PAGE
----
First stop Kicking Horse:  Pulling into Golden late at night the snow was relentless.  A last-minute change to our flights meant we would catch this storm. Within minutes of checking into the Rondo Motel, our room looked like we’d been there for a month.  Gear strewn everywhere, stoke was high!

I was no stranger to Golden and Kicking Horse having visited the first season the Gondola was installed.  Before the arrival of the Golden Eagle Express this part of the Purcell Range was a Heliskiing zone only.  In its infancy, there was no village or on mountain accommodation. The sleepy town of Golden was predominantly a highway truck stop with strong industrial roots.

The views of the Purcell Range from the top of Kicking Horse’s Golden Eagle Express gondola are something else. Drew Jolowicz hooks in on a brilliant blue-sky day.

Times have changed.  Golden still remains no frills and wonderfully quiet.  The main street has maintained its character with a couple of pubs, cafes and a cool little gallery displaying local artist’s works.  For lovers of a big Canadian breakfast (who isn’t?) Big Bend café is a must.  A good old fashion western diner, it feels just like Mum’s kitchen.

In stark contrast to town, development up on the hill has been significant.  The main attraction for skiers however remains the Gondola and the terrain it accesses.  A series of steep ridges, chutes and cliff bands funnel into five alpine bowls.  Recently the resort has been hosting a stop on the Freeride World Tour and it’s easy to see why.  The competition face ‘Ozone Bowl’ is a short hike from the Stairway to Heaven chair. This place isn’t for the faint hearted and the locals are straight up about it.  Bring your a-game or prepare to be bucked off ‘The Horse’.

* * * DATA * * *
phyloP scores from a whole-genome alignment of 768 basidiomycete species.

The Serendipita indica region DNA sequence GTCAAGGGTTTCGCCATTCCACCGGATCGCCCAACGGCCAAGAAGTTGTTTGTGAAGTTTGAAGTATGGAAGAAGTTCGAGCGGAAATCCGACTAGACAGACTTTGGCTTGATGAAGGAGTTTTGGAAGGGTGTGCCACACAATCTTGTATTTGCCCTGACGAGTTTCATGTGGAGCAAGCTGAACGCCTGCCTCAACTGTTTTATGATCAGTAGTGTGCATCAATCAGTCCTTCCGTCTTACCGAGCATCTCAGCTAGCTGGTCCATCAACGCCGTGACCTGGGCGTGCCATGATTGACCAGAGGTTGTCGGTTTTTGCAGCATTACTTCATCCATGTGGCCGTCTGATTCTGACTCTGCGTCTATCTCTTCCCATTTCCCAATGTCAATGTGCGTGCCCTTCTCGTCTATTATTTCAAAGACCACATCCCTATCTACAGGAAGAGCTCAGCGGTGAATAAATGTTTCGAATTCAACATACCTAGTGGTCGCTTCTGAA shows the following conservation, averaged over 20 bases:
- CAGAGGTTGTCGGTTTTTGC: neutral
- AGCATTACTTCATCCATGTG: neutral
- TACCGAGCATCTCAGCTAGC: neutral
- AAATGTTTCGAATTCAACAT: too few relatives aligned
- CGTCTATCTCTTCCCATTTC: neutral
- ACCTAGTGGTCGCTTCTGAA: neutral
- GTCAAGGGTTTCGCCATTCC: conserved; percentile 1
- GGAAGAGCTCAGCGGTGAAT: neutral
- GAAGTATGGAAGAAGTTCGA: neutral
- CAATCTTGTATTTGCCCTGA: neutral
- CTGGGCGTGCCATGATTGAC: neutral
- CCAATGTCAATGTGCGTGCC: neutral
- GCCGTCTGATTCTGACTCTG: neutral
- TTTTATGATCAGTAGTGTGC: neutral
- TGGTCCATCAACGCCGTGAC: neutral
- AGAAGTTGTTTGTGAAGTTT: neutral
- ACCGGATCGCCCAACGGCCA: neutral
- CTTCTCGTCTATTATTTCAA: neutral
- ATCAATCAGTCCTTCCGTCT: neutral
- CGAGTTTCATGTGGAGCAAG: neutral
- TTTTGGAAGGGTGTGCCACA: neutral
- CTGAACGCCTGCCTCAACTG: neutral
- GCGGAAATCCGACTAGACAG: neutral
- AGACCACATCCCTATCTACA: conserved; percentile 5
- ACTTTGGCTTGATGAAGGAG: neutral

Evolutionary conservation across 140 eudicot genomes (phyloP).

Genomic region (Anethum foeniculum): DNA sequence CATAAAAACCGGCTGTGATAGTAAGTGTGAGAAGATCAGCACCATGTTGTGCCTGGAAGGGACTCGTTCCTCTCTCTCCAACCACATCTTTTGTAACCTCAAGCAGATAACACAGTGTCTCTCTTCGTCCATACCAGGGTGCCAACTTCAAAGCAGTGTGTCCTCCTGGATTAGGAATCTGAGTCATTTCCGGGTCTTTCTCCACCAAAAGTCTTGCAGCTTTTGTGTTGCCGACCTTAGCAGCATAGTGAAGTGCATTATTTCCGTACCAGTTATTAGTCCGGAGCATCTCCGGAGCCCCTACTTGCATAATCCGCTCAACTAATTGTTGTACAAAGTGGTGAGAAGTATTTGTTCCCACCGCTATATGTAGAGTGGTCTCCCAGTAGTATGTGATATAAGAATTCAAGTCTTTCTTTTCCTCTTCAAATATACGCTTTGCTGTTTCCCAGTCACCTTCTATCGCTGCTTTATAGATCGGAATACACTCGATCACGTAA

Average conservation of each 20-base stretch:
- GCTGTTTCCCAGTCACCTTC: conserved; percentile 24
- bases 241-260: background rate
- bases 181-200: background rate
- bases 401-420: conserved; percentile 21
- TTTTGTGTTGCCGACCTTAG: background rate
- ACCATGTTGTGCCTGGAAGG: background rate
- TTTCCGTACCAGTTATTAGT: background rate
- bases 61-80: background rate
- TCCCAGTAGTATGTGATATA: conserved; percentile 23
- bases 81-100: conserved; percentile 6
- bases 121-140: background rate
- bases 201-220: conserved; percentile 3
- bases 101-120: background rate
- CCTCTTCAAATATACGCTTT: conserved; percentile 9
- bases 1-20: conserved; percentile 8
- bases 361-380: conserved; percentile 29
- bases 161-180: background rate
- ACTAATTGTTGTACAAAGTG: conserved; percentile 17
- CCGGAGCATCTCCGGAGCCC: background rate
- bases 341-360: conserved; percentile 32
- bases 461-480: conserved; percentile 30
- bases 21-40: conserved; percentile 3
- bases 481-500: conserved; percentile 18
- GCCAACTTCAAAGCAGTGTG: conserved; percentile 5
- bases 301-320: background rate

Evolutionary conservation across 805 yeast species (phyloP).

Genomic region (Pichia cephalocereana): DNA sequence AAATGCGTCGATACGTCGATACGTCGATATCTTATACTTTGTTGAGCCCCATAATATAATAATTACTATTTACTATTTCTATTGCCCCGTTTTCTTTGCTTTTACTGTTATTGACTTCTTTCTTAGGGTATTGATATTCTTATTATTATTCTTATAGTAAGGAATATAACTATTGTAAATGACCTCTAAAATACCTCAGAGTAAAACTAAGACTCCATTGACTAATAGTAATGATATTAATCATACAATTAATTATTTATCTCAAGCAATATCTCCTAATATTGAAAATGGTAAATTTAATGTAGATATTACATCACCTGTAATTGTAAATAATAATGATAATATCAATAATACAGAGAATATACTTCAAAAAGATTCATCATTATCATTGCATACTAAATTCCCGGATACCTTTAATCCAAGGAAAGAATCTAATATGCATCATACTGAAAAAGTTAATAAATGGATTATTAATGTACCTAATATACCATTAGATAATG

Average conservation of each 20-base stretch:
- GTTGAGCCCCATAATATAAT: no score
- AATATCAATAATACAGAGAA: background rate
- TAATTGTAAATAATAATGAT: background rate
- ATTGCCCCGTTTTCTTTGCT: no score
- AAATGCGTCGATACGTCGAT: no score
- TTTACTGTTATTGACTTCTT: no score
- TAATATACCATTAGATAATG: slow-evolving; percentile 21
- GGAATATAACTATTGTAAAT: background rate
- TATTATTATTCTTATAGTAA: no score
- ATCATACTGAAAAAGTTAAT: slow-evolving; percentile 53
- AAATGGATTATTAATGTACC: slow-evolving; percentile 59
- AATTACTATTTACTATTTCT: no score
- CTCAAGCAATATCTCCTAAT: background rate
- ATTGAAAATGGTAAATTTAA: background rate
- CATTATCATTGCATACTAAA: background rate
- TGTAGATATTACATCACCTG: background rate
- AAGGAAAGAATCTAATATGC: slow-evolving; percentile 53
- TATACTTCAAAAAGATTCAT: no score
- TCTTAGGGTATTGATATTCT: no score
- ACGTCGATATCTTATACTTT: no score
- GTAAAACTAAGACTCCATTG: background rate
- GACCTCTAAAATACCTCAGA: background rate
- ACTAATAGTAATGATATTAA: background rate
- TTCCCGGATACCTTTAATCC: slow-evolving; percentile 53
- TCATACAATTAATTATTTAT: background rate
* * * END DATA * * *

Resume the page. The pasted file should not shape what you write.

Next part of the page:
Spending a few days here on our way through to Revelstoke it was hard to believe our luck. Straight off the plane and into some fine Kootenay cold smoke.  Speaking of the cold, it certainly was with the mercury not nudging north of -25 degrees. The snow was blower, billowing up with every turn.  Lapping the Gondi and ski touring off the backside we explored far and wide. A stellar start to the trip!

Coen Bennie-Faull, Revelstoke – “people come here for the snow”.

Next stop Revelstoke:  A two-hour drive further west lies Revelstoke or ‘Revy’ as it’s affectionately known. Arriving to link up with fellow Hotham free-skier Coen Bennie-Faull, the next week was a blur of powder and pine trees.

People come here for the snow and there’s no shortage, with the region receiving 10 metres-plus annually. From the top of the Stoke Chair the world’s your oyster. Mt Mackenzie separates numerous bowls of big mountain terrain that roll into beautifully gladed trees and natural features to galore. Revy’s reputation for steep and gnarly terrain compliments some great mid-mountain corduroy with something to keep the whole family entertained.

Drew Jolowizc during an epic powder day in Revy’s trees.

Revelstoke’s modern lift system really packs a punch, providing excellent access to some great backcountry for those with the right knowledge. Even days after a snowfall, there’s plenty on offer and we rallied to check it out. Changing gears, we were on mountain time, focused only on the world in front of us.  Endless options kept us going back for more and we lapped until our legs could go no more.  As the sun set behind Mt. Begbie, this was one of the best days of the trip.